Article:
Give the Army credit for understanding the magnitude of the challenge it’s facing. This uphill battle will call for clear-eyed strategy from flag officers. It will require troops to persevere through frustrating and inevitable setbacks. And it will prod support crews into up their game so soldiers aren’t left stranded in the field.
Unlike those in Iraq and Afghanistan, this will be a silent battle.
The Army won’t be the first organization to switch to Windows 10. But it will be one of the biggest, at 1.4 million users. Most of whom will be initially confused when they light up their Windows 10 machines.
I predict they’ll figure it out. It’s only a PC. What the Army needs to worry about is a bathtub-shaped dip in productivity ’til people get used to it. In truth, Windows 10 is a lot easier than the average cable remote. And yes, you can still get to the DOS, rather, command-line prompt in Windows 10.
People figure out things. I figured out our washing machine. We had it for a couple of years before I confronted it. It’s one of those front-loaders with total electronic controls and a door that locks during operation. No popping the lid and dropping in that stray sock, maybe pausing to watch the agitator. Quiet, covered with lighted buttons and LED indicators, at night it looks like the panel of the Space Shuttle. For all I know, the washer may run on Windows. Occasionally it requires an actual reboot — if you want to get that load of t-shirts back.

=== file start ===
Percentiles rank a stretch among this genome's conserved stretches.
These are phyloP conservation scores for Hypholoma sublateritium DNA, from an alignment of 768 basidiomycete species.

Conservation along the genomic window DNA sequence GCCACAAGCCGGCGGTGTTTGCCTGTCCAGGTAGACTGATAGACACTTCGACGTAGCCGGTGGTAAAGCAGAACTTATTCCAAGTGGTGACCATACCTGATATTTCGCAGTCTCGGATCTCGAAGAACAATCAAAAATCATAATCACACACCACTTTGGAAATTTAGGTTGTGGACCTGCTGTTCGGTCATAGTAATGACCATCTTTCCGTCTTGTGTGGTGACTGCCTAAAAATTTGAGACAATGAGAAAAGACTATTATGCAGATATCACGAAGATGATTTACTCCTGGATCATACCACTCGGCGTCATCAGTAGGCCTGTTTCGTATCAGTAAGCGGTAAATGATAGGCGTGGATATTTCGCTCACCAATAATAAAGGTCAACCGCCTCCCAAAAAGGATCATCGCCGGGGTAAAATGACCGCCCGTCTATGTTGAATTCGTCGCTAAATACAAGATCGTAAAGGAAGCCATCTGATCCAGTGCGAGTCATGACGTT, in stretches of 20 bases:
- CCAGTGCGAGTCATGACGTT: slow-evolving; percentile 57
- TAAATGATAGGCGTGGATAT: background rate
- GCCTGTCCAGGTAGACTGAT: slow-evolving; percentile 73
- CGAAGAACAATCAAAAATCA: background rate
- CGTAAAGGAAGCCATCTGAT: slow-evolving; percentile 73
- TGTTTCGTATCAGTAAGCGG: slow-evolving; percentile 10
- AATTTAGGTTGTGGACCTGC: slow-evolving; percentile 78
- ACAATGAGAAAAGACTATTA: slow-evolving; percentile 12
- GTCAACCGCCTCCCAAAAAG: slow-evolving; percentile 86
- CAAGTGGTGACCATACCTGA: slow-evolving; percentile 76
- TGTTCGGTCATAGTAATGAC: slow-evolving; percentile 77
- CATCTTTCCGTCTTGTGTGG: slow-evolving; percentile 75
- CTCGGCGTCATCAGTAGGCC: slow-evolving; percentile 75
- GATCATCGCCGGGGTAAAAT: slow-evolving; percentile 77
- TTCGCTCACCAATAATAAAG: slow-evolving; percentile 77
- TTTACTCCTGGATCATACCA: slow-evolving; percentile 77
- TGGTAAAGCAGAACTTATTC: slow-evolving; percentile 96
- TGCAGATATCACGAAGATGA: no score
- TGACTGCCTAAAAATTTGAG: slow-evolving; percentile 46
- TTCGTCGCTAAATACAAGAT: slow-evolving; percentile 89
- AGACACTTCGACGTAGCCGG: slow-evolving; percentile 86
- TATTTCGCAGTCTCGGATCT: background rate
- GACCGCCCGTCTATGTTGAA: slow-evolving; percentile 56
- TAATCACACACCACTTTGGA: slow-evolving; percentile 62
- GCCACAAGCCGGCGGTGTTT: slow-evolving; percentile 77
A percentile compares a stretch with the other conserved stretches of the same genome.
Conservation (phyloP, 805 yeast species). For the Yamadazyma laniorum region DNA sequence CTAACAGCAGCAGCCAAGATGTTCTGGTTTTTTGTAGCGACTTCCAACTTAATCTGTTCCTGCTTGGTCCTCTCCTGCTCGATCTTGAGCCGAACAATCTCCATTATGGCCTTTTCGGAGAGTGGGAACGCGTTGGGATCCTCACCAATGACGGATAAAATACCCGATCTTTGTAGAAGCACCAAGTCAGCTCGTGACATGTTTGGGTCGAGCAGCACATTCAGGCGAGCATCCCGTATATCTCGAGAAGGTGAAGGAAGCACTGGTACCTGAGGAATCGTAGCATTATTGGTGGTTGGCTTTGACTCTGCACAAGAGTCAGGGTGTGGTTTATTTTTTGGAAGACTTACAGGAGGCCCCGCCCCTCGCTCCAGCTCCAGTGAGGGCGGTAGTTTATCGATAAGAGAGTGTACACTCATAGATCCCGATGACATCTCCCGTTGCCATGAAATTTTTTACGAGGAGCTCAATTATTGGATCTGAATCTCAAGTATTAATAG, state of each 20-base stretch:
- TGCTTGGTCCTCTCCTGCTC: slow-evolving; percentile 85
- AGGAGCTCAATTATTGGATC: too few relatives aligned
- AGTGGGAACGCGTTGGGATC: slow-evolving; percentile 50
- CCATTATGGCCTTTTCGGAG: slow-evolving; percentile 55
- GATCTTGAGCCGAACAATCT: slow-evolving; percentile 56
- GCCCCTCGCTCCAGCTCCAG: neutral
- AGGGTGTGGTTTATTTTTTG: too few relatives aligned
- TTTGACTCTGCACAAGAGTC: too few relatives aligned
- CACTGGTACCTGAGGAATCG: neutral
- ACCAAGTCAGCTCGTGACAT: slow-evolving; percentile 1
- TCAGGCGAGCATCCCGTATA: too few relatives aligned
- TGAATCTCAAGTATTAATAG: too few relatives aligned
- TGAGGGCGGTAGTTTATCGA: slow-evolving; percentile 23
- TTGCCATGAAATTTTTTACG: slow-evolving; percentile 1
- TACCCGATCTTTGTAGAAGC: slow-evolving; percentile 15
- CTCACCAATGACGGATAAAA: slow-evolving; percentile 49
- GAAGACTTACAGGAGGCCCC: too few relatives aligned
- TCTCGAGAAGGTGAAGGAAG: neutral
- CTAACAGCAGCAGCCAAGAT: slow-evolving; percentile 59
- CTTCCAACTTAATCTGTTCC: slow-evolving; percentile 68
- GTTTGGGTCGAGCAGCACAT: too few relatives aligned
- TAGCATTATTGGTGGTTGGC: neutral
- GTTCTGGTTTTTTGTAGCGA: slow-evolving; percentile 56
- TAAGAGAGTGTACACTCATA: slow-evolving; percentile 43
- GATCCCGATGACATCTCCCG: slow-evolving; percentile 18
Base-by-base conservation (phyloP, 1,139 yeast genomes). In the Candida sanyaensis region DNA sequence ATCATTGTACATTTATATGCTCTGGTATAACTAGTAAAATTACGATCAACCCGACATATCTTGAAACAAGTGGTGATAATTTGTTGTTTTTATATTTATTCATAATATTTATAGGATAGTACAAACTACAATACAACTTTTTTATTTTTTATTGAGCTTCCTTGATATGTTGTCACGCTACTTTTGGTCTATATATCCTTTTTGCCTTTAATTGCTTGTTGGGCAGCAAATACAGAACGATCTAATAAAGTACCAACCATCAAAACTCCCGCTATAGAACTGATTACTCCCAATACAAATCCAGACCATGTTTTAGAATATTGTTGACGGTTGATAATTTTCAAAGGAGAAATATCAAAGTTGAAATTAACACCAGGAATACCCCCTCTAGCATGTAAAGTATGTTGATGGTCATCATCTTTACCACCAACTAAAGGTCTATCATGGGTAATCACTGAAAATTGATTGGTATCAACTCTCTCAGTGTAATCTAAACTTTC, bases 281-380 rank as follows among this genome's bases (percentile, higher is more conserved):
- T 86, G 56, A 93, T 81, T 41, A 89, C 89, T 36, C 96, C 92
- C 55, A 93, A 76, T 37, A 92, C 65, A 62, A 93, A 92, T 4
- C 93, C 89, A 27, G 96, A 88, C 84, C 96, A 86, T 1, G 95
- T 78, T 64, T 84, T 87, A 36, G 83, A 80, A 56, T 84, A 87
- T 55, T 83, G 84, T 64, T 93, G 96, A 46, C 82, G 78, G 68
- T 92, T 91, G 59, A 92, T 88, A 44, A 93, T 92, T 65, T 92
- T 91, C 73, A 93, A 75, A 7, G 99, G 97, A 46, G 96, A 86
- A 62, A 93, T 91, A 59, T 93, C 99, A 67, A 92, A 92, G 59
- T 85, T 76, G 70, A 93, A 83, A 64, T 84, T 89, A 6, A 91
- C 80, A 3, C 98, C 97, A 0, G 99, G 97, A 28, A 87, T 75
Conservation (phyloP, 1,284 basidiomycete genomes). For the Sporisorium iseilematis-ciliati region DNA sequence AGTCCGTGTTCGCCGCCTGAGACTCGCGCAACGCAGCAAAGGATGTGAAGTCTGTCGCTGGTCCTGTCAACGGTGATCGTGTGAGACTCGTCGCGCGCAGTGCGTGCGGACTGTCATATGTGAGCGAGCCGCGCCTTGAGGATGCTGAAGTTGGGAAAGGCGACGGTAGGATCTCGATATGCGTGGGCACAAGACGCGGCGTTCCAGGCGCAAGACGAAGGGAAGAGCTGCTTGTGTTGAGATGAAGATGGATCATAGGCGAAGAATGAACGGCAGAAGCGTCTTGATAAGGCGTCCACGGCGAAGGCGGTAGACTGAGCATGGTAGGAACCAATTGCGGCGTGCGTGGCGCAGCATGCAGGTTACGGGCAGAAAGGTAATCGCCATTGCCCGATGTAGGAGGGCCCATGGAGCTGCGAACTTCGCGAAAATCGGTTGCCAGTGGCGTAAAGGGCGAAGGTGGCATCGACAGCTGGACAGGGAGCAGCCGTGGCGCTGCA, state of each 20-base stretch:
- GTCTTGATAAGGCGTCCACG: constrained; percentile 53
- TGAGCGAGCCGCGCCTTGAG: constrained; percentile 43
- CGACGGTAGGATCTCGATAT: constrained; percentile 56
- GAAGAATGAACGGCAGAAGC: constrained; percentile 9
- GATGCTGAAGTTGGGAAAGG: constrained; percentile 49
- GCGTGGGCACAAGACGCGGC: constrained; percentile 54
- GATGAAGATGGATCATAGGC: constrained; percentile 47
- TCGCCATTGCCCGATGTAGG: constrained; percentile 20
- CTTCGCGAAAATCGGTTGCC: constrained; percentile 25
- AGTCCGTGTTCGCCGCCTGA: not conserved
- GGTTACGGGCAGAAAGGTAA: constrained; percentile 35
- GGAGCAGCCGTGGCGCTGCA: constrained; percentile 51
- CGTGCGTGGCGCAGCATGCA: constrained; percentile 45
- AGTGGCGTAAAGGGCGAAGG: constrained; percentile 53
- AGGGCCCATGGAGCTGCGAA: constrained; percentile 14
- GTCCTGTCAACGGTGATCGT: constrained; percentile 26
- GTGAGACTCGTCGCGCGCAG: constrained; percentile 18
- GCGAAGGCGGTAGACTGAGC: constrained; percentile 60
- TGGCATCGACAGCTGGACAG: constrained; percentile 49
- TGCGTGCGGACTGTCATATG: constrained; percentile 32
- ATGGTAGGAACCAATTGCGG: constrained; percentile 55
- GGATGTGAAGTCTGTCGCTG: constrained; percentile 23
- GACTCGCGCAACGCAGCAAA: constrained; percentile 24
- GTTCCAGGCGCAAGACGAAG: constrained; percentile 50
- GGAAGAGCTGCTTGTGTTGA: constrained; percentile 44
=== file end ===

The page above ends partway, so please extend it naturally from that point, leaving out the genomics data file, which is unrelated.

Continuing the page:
Where I work we’re still on Windows 7. Old “7” may be homely, but it’s familiar and reliable, like a pair of Clark’s Wallabees. Otherwise I’m strictly a Mac user, so I’ve never tried Windows 10. By all accounts it’s a great operating system. Certainly a step-function improvement over the disastrous Windows 8. I have a convertible PC/tablet gathering dust somewhere. It came with Windows 8. I gave up after it failed to produce any semblance of usability.
Organizations face two main challenges when switching operating systems.
First, the IT shop has to make sure all of the critical applications will still work, and that interoperability among systems won’t break. This is what worries Lt. Gen. Robert Ferrell, the Army CIO.
Second, the organization must deal with users. Windows 10 presents a radical departure from Windows 7 and its antecedents. At least the Army employs many young soldiers who may be Xbox aficionados nominally familiar with Win10. Jared Serbu reported this week that the Army is beefing up its help desk to prepare for the migration. The task of maintaining the “gold” disk and provisioning PCs goes to the 5th Signal Command.
Clicking on the Xbox button will produce an error message, because the Army has disabled that functionality. Maybe officials can head off a lot of help desk calls by refining the error message to read, “It doesn’t work on purpose. Don’t call us.”